High levels of Dve are used in outer PRs to ensure repression of Rh expression. It appears that this role is likely conserved in other insect species, since Dve is expressed in outer PRs in two mosquito species tested. Interestingly, these mosquito species display regionalized expression of Rhs in inner PRs in contrast to the stochastic expression pattern observed throughout the fly retina (Hu et al., 2009). This suggests that mosquitoes may use a different mechanism to determine inner PR Rh expression compared to flies, but likely use the same mechanism (i.e. Dve) to prevent inner PR-specific Rh expression in outer PRs.
The fly eye contains 13 known types of PRs based on Rh expression, morphology, and positioning including 6 types of outer PRs (R1–6), 4 types of R7s (pR7, yR7, dorsal yR7, DRA R7) and 3 types of R8s (pR8, yR8, DRA R8). Interestingly, these cell types are all competent to express Rh3, Rh5, and Rh6, suggesting the presence of an activator that is expressed in all PRs. This activator is Otd for Rh3 and Rh5.
Why would Rh expression be activated throughout the eye? One possibility is that global activation allows for rapid changes in Rh expression through evolution. Evidence for rapid changes in Rh expression patterns is observed in flies, mosquitoes, butterflies, and bees. Each genus or family has a characteristic number and arrangement of PRs. However, individual species have diversified their Rh expression patterns, likely adapting specific visual capacity to their particular environments (Briscoe, 2008; Hornstein et al., 2000; Hu et al., 2009; Wakakuwa et al., 2005).
A general repressor such as Dve may facilitate the generation of cryptic regulatory interactions. In flies, repression is utilized to exclude Rh expression from specific cell types (ex: Dve in outer PRs). Underlying this repression, new cryptic genetic interactions can arise that are only revealed when the repressor itself is absent. Thus, evolution could occur via a two step mechanism: (1) novel cryptic genetic interactions arise that are masked by repression, and (2) the repressor is removed in specific PRs, allowing for new Rh expression patterns. In this model, dve mutants reveal cryptic regulatory interactions that could yield new expression patterns if Dve-mediated repression was alleviated.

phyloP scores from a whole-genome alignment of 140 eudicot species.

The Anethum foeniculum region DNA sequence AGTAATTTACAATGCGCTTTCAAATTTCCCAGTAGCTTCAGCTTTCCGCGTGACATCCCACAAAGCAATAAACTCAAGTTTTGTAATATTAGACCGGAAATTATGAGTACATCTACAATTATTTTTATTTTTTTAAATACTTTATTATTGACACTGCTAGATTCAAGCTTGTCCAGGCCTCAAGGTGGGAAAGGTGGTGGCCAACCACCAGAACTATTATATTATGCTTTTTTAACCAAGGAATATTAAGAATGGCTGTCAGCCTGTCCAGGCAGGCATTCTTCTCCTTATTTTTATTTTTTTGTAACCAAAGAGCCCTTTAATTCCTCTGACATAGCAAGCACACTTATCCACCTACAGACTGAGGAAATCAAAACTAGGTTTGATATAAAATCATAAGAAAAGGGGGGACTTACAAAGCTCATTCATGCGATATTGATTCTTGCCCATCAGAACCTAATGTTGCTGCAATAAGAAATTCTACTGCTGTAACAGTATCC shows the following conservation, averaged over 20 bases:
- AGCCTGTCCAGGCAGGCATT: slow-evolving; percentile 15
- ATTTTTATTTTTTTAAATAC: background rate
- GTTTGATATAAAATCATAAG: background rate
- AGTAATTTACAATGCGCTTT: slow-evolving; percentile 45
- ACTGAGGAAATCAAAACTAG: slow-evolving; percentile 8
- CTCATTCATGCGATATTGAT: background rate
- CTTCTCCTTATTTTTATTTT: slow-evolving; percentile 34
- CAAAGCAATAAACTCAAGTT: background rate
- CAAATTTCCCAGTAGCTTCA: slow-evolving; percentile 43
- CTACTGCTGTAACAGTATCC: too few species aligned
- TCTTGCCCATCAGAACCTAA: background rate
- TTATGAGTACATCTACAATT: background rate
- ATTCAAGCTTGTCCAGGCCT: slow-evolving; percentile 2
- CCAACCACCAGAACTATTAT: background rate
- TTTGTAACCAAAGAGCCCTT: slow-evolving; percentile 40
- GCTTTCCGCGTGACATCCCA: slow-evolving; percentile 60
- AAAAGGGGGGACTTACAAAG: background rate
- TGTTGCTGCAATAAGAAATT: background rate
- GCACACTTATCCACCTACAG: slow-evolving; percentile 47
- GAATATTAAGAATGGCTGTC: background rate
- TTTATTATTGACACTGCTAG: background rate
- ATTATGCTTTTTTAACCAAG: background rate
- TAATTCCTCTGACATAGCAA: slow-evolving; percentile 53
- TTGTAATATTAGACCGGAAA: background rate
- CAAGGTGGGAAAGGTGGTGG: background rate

Alternatively, Dve-mediated repression of Rh3, Rh5, and Rh6 may have enabled the break down of regulatory interactions in outer PRs. Other insects use multiple combinations of spectrally restricted Rhs (orthologs of Rh3, Rh5 and Rh6) to achieve broad spectrum light detection in their equivalent of outer PRs (Briscoe, 2008). This broad expression supports the notion that Rh3, Rh5, and Rh6 are activated throughout the retina. Thus, the general repression of these Rhs in outer PRs by Dve in flies may be a recent change. Upon this change, specific mechanisms activating Rhodopsins in outer PRs would be rendered ineffective due to repression by Dve. We have shown here that Dve at high levels can repress Rh expression despite the presence of several activators (i.e. Otd, Sal, IroC). Thus, mechanisms that previously induced Rh expression could break down under the mask of Dve-mediated repression. In this model, random expression in dve mutants is the result of the remnants of previous regulatory interactions.